Anaesthetic and Amputation

7th April is World Health Day, so it seemed right to do a blog looking at medicine during the 18th Century.

Unsurprisingly medicine was slightly simpler in the 18th Century and yet many of the base practices are still done today. One of the big differences though was the lack of anaesthetic, which wasn’t developed until the 19th Century. In the 18th Century you would have been given alcohol or, if you could pay for it, sometimes opium. One invention that did help in 1746 though was the screw tourniquet. This was said to be one of the biggest advances in medical science at the time and was designed to stop the flow of blood ready for amputation. Before this invention getting enough pressure to stop the patient bleeding out was a significant problem and led to many unnecessary deaths.

Screw Tourniquet

Amputation, rather unsurprisingly, required a saw for the bone but to cut through the skin and muscle first you would use a curved amputation knife. The curved nature of the blade would allow all the skin and muscle to be cut through in one clean action. These curved knives were used until the 1800’s when new techniques made the straight knife more useful. Following amputation you would then pull out the viens and arteries to be tied off. For this you used a tenaculum. Tying off the arteries was common practice since roughly the 17th Century and is still done today, though not with catgut for string.

Curved Amputation Knife

Amputation is a little extreme for most illnesses but a common technique used for a variety of ailments was bloodletting. If a doctor was unsure what was wrong it was common for them to let some blood. By doing so the thought was that they would get rid of the bad blood and solve the problem.  To do this they used a fleam or bleeding knife. It is said it was not unheard of for doctors to bleed up to a quart of blood over a 24 hour period. The fleam was actually used on farms until about the 1950s for the same reason; bleed animals to improve their general health.

Fleam or Bleeding Knife

Another tool used in the 18th Century which might look familiar was cupping glasses. These were either heated around the rim or burning lint was inserted to create a vacuum and then they would be placed on the skin to raise a blister. In the 1700’s they were used to relieve bile problems and were widely used in cases of insanity; even King George III was treated with cupping glasses. Nowadays cupping is a popular alternative therapy and is believed to help the flow of blood and relax the body and mind.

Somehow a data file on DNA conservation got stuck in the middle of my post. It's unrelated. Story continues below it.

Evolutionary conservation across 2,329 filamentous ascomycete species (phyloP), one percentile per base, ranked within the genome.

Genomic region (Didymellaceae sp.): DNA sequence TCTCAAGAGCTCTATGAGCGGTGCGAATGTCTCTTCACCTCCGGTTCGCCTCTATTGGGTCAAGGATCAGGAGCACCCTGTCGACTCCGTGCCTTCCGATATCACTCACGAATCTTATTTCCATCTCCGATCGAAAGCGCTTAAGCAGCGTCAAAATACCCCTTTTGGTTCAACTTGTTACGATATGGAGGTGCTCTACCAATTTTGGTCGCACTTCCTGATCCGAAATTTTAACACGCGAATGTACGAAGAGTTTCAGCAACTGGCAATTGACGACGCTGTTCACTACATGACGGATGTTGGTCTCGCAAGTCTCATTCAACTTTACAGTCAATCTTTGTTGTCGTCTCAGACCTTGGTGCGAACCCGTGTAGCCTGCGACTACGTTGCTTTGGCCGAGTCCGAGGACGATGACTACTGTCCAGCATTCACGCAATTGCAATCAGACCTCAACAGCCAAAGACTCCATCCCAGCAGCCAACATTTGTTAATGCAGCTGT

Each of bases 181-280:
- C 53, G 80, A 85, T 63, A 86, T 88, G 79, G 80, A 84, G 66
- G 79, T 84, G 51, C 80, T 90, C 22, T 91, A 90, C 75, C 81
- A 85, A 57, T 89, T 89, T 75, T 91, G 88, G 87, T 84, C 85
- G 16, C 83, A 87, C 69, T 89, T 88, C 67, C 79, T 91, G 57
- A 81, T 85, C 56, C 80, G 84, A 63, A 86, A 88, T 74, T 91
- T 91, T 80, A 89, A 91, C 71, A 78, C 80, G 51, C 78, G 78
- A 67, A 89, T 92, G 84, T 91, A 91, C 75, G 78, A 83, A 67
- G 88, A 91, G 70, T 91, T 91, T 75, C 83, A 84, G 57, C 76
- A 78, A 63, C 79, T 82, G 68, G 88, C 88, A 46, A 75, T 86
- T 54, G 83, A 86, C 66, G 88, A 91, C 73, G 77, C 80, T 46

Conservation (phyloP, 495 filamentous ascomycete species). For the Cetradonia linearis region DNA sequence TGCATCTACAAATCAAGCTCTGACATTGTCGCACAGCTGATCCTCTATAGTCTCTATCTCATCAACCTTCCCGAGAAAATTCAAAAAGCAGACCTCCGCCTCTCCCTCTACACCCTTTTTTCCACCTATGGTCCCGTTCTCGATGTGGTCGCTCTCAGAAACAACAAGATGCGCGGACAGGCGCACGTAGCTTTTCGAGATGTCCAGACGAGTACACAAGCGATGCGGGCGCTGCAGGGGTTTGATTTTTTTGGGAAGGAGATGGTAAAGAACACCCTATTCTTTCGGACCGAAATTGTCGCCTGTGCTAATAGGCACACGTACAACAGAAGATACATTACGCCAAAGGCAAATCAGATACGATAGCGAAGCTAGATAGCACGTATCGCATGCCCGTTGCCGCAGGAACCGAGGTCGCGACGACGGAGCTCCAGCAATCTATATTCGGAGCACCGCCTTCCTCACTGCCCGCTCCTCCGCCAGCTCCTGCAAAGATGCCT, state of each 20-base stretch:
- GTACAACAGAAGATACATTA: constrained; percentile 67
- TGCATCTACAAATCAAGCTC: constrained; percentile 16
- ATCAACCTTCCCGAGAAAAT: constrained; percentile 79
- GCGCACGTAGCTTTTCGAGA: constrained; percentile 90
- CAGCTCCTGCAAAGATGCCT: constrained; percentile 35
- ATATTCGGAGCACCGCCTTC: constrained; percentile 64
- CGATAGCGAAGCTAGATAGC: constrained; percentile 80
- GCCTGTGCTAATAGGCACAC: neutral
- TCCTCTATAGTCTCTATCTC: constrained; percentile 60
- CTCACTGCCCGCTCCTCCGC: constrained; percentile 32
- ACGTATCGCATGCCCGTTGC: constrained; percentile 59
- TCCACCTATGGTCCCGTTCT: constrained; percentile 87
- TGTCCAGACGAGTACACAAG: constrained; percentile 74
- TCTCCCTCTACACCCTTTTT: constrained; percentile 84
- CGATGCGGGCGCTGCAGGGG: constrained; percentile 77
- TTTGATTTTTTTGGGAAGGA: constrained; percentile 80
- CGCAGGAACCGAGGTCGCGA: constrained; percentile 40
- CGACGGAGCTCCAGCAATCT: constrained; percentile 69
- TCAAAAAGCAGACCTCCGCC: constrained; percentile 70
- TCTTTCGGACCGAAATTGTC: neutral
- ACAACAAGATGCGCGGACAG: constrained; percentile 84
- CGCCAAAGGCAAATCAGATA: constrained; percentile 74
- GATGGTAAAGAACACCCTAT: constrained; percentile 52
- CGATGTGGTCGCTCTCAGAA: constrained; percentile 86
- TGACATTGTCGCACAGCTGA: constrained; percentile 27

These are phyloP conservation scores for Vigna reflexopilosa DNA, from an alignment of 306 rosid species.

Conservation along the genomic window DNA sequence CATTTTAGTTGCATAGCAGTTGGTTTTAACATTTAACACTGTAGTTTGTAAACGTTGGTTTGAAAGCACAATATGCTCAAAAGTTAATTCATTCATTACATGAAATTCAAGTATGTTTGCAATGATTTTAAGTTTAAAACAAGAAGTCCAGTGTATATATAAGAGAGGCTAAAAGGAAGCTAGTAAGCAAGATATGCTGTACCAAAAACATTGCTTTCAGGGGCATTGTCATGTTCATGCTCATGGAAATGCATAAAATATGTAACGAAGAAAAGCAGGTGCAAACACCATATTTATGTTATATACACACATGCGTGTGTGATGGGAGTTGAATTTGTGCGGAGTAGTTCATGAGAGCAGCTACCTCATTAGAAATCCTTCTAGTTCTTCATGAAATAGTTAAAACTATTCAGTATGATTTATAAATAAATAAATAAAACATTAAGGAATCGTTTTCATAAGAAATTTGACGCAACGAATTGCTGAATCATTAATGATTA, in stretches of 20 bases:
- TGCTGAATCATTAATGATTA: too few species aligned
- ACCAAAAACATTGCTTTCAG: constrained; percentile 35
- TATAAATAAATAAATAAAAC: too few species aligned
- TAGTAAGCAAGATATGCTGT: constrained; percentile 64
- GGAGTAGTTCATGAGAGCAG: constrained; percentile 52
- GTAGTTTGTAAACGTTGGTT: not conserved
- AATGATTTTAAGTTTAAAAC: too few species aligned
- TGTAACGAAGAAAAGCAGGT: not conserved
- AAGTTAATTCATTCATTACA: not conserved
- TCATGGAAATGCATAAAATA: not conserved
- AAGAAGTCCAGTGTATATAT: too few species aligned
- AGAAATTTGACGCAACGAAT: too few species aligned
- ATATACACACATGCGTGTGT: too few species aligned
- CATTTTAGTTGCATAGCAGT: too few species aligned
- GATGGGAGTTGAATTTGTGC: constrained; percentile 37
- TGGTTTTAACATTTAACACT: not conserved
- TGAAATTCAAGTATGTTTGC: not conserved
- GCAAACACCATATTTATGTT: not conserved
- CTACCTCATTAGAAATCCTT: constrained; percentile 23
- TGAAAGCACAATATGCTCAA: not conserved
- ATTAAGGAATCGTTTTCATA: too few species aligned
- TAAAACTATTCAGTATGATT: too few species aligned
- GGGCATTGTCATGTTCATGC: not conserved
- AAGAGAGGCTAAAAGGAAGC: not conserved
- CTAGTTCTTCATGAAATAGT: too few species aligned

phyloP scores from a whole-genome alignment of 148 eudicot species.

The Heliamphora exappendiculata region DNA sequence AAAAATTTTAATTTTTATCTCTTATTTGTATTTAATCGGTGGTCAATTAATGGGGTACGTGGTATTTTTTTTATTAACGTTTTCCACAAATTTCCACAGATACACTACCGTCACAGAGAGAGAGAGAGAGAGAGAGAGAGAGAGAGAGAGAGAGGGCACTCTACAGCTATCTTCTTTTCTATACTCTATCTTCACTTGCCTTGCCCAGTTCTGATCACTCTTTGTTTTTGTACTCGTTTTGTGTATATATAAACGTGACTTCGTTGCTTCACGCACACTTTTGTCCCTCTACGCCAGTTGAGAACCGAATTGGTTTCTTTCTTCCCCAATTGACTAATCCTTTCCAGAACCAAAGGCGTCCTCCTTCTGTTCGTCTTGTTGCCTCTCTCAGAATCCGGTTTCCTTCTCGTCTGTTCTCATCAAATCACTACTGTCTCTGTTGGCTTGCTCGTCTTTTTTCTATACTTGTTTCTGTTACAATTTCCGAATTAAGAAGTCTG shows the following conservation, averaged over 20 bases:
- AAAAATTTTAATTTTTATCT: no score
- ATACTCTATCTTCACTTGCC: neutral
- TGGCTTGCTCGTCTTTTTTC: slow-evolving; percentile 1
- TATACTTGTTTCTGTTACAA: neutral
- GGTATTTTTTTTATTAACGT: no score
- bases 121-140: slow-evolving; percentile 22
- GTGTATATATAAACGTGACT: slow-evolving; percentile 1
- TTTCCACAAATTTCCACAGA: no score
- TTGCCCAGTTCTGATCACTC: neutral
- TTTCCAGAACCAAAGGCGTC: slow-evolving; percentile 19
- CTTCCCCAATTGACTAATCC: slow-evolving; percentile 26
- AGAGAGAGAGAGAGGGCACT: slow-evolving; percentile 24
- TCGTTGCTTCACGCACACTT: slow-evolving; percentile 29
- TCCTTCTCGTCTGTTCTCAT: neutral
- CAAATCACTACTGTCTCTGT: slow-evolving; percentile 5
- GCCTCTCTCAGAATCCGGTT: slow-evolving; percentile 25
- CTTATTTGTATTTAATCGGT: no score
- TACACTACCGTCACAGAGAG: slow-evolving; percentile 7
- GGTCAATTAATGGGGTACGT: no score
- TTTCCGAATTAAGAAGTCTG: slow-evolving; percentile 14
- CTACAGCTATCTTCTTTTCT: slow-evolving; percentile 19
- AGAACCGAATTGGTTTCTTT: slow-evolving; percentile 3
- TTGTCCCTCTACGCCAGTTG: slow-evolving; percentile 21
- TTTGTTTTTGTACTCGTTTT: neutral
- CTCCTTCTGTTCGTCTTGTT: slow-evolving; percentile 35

18th Century Cupping Glass

We hope this has given you a little insight into 18th Century medicine. As always please, like, share, comment, tweet and be thankful we have anaesthetic.

All the best, K & D




3 thoughts on “Anaesthetic and Amputation

  1. Physicians Archibald Cameron and John Rattray were in the service of HRH Prince Charles. They were probably unaware of a procedure developed by a contemporary on the continent that involved retaining a flap of skin to close the wound. After suturing the veins & arteries this closure helped the healing process and increased the survival rate. As for anaesthetics. even after they were available, there was resistance to them based on the belief that preventing pain was interfering with God’s will. (ouch)

    As for Dr Archie and John Rattray, Archie was the last Jacobite executed for treason and well documented. John Rattray was an exceptional golfer and his fame as such inspired benefactors to lobby for his release, saving him from execution. So golfers keep your golf buddies close, you never know!

    Great article K & D!

    Brian Park
    Leicester, New York

    Liked by 1 person

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